The 'Wikido' [pron. 'wiki-doo'], as I have come to refer to it affectionately, was held at Austin Court, Birmingham on Friday 3 November 2006. Its organisation by Brian Kelly, UK Web Focus, was as a direct result of feedback and discussions carried out by the Web Management Community at the Institutional Web Management Workshop 2006 and on the JISCmail web-support list. It was therefore interesting (and encouraging) to see so many delegates from communities in addition to that of Web management attending. The 80 delegates included members of IT Services, library and information services and the research community. Initially I wondered whether the mixture of delegates reflected the dearth of knowledge in these particular communities. However a show of hands established that one third of the delegates already used a wiki in their working environment and over the course of the day it became apparent that this was a fairly wiki-savvy lot who really wanted more than just an introduction, they wanted to know how to take wikis forward in an educational environment.
Austin Court was a really comfortable, relaxed venue. Wireless access was issued by scratch cards, no lottery prizes though, and coffee was livened up by exciting wrapped chocolate bars displayed in what looked like big, glass fish tanks. It seemed a fitting setting in which to think about using new technologies to create a community space.
The morning session got rolling with a quick introduction to the day and scene setting by co-chair and organiser Brian Kelly. He also explained that there were a couple of remote participants who were listening to the talks using Skype. They could also view the slides which were on the Web in Slideshare.
The morning's session was to cover user needs for Wikis and consider what they could provide to support us in our institutions.
The first plenary was presented by the other co-chair, Steven Warburton, e-learning ICT manager at King's College London. Steven, having a wealth of experience in the implementation and evaluation of learning technology, took a very e-learning-focused look at wikis. He began by asking if wikis truly require a paradigm shift given that they are a relatively old technology. He outlined the move away from the cognitive model of pedagogy to the more recent socio-constructivism approach that emphasises the social nature of learning. This shift along with recent socio-technical and cultural changes, such as the rise of Web 2.0, has been the tipping point. Steven then asked if wikis can be put to effective educational use and fit into the current e-learning world. It seems they can. Their pedagogical potential lies around a number of key truths noted by Renée Fountain. These include: wikis maximise interplay, they are democratic, work in real time and promote negotiation, they permit collaboration and enable complete anonymity. One particular area of interest for Steven is the theoretical implications of 'communities of practice' and 'networked collaborative e-learning' which can use wikis to promote a democratic engagement with learning where students can operate both as consumers and producers of knowledge. Steven then went on to consider what wiki-based educational activities might look like and consider some of the issues that might need addressing such as the tensions between individual and group and how we can support strong community formation. He concluded by saying that to get wikis to work we need to display trust and let go. In the words of Jimmy Wales, co-founder of Wikipedia, "The basic thing I think makes it work is turning from a model of permissions to a model of accountability".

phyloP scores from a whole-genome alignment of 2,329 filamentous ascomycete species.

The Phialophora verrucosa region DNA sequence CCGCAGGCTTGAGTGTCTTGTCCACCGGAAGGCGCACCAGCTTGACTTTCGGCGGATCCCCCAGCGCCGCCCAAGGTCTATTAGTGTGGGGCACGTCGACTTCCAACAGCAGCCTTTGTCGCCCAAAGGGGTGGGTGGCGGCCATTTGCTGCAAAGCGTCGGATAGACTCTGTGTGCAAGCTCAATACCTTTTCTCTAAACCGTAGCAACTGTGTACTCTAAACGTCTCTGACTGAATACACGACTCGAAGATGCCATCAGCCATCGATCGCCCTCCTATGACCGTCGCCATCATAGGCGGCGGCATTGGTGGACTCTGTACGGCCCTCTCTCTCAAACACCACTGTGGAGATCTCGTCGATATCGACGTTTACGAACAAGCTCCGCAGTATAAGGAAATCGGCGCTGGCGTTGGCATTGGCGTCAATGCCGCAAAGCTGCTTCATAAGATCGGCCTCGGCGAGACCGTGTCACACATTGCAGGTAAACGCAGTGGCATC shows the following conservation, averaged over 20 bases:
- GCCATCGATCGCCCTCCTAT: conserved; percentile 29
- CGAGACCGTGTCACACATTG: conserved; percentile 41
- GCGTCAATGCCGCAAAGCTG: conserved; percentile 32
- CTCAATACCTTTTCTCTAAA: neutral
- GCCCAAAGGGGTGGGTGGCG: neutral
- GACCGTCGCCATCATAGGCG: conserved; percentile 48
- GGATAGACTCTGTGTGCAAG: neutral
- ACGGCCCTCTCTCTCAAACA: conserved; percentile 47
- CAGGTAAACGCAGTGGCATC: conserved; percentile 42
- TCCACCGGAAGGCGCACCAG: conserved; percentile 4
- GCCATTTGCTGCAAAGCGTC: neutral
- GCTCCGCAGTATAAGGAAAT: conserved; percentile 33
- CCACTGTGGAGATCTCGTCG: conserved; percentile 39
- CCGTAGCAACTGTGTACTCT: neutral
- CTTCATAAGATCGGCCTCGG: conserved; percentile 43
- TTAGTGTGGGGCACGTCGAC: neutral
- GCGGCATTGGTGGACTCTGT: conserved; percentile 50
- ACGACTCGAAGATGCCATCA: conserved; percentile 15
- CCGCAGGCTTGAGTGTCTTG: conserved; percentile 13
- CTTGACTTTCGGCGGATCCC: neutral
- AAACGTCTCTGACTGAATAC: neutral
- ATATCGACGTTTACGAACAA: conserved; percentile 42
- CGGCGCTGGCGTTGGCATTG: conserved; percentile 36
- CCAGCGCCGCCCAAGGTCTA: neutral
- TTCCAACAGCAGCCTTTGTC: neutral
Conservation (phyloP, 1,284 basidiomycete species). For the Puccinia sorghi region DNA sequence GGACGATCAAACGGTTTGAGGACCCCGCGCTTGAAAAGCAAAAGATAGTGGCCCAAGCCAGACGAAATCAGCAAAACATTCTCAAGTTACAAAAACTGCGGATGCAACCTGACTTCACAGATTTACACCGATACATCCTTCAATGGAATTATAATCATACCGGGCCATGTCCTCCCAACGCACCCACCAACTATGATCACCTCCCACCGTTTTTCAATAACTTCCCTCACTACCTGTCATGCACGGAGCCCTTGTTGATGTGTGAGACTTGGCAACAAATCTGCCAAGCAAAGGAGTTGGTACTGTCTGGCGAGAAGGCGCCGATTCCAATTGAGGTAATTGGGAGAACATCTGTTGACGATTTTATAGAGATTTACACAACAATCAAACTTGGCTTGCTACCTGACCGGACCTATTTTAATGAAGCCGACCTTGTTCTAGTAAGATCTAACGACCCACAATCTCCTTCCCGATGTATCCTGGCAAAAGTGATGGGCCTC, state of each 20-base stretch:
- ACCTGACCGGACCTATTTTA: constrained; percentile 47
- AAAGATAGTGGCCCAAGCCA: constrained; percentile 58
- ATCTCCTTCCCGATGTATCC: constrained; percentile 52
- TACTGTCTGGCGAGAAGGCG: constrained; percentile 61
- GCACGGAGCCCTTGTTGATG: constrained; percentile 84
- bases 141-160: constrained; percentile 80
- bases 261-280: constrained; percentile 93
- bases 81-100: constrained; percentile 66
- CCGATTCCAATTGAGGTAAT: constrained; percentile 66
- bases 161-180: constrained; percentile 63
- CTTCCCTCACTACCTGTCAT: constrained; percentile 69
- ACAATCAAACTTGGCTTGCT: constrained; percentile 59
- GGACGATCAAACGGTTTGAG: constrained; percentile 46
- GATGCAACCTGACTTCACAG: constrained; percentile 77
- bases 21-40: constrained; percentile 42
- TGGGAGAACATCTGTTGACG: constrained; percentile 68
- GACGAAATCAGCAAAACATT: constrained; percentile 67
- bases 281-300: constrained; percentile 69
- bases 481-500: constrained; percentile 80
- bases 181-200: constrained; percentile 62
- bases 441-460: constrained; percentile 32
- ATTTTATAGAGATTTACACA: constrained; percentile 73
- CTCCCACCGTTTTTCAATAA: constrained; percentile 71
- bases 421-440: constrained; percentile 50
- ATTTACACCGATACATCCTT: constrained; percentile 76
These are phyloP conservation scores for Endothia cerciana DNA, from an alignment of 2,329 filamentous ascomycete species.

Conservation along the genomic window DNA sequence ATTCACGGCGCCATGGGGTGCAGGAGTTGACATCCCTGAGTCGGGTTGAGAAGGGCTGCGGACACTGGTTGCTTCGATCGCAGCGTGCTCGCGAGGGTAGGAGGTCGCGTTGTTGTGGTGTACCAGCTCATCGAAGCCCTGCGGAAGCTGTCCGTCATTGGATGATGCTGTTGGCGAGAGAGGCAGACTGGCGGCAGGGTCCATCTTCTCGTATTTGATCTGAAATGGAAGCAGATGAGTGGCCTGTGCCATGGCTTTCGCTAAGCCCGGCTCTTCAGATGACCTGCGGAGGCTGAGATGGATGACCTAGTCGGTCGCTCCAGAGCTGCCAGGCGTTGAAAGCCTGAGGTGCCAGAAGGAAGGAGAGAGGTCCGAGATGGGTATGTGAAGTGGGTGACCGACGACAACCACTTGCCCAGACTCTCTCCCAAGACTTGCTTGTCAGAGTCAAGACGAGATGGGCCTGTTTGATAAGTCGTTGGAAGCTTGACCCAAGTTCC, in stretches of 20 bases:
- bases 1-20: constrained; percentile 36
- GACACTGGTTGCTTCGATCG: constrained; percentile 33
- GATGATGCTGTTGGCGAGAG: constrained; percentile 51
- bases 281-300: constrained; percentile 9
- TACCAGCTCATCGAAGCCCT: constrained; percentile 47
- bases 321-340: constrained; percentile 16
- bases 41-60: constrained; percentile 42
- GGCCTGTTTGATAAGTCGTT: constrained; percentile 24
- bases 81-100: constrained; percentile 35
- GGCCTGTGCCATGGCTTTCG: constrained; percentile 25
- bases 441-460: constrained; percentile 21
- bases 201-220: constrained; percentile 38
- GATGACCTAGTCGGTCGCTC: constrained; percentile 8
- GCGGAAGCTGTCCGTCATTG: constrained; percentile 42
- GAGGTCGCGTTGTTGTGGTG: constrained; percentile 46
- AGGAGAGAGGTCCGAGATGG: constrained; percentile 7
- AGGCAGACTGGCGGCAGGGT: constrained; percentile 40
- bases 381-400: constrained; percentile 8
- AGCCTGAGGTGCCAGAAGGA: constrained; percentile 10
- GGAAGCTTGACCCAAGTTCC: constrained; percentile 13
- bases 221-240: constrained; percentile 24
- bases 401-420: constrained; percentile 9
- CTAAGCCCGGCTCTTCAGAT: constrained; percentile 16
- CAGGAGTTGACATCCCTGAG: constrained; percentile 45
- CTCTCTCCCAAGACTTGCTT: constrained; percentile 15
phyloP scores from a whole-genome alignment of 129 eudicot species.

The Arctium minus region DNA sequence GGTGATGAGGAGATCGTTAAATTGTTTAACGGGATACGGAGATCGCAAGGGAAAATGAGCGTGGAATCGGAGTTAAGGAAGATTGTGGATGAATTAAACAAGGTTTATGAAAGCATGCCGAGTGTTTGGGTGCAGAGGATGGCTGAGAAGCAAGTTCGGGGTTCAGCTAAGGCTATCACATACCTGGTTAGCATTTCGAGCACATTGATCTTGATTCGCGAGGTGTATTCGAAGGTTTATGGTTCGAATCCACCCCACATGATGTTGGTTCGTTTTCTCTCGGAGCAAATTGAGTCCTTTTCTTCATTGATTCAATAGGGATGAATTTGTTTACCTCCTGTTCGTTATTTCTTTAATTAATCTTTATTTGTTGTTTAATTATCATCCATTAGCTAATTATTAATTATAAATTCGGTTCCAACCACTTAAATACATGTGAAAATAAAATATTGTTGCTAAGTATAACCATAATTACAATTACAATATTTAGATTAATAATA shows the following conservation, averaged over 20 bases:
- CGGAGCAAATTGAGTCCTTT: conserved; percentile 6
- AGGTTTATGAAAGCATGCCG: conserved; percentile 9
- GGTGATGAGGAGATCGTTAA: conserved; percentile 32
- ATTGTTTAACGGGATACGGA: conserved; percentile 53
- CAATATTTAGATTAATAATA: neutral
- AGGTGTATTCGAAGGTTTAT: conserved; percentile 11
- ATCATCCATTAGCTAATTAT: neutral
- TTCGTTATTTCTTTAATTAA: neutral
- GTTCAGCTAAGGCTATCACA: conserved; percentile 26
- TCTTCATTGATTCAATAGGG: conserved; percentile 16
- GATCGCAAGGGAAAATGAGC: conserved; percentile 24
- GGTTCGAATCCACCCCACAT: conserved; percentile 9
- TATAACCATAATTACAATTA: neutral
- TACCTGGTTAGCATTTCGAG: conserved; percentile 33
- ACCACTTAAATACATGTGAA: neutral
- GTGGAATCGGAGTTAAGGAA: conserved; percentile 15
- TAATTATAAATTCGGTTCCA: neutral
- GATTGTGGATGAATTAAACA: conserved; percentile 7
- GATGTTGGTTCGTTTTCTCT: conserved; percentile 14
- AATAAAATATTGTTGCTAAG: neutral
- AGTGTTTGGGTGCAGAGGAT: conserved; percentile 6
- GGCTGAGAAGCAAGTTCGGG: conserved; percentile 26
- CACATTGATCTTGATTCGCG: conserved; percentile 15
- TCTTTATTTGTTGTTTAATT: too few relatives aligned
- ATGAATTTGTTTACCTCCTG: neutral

The second plenary was given by Henry Rzepa, Professor of Computational Chemistry at the Department of Chemistry, Imperial College, London. Henry had a stab at 'eating his own dog food' (i.e. 'practising what he preached') and actually gave his presentation using a wiki . Henry's talk sought to persuade the audience that wikis are an excellent medium for enabling both students and researchers in 'data -rich' subjects to collaborate and communicate in a sensible manner. In order to do this Henry advocated the use of semantic wikis, or wikis that allow the insertion of metadata and 'learn' from this metadata. Henry felt that these semantic steps are leading us in the right direction for human 2.0, an upgraded human created through advances in nanotechnology. He demonstrated the MediaWiki wiki currently used by his own Chemistry students to carry out research. Mediawiki has a growing number of extensions available to it and Henry demonstrated some of the more appropriate ones for science students; for example, it is possible to have molecules rendered in 3D. Henry expressed the view that the wiki environment has potential for the scholarly journal. He asked the audience if publishers could either accept such models, or find a way to make money from them and also what would this mean for tertiary science/technical/medical publishers, who have traditionally held a monopoly on 'added value' publishing. Delegates' comments after the talk seemed to suggest that such an approach would not be a viable one given the issues concerning control over information.
After the coffee break (an opportunity for us to catch breath) came the discussion groups. Delegates were divided into 5 groups all looking at wikis from slightly different angles, considering: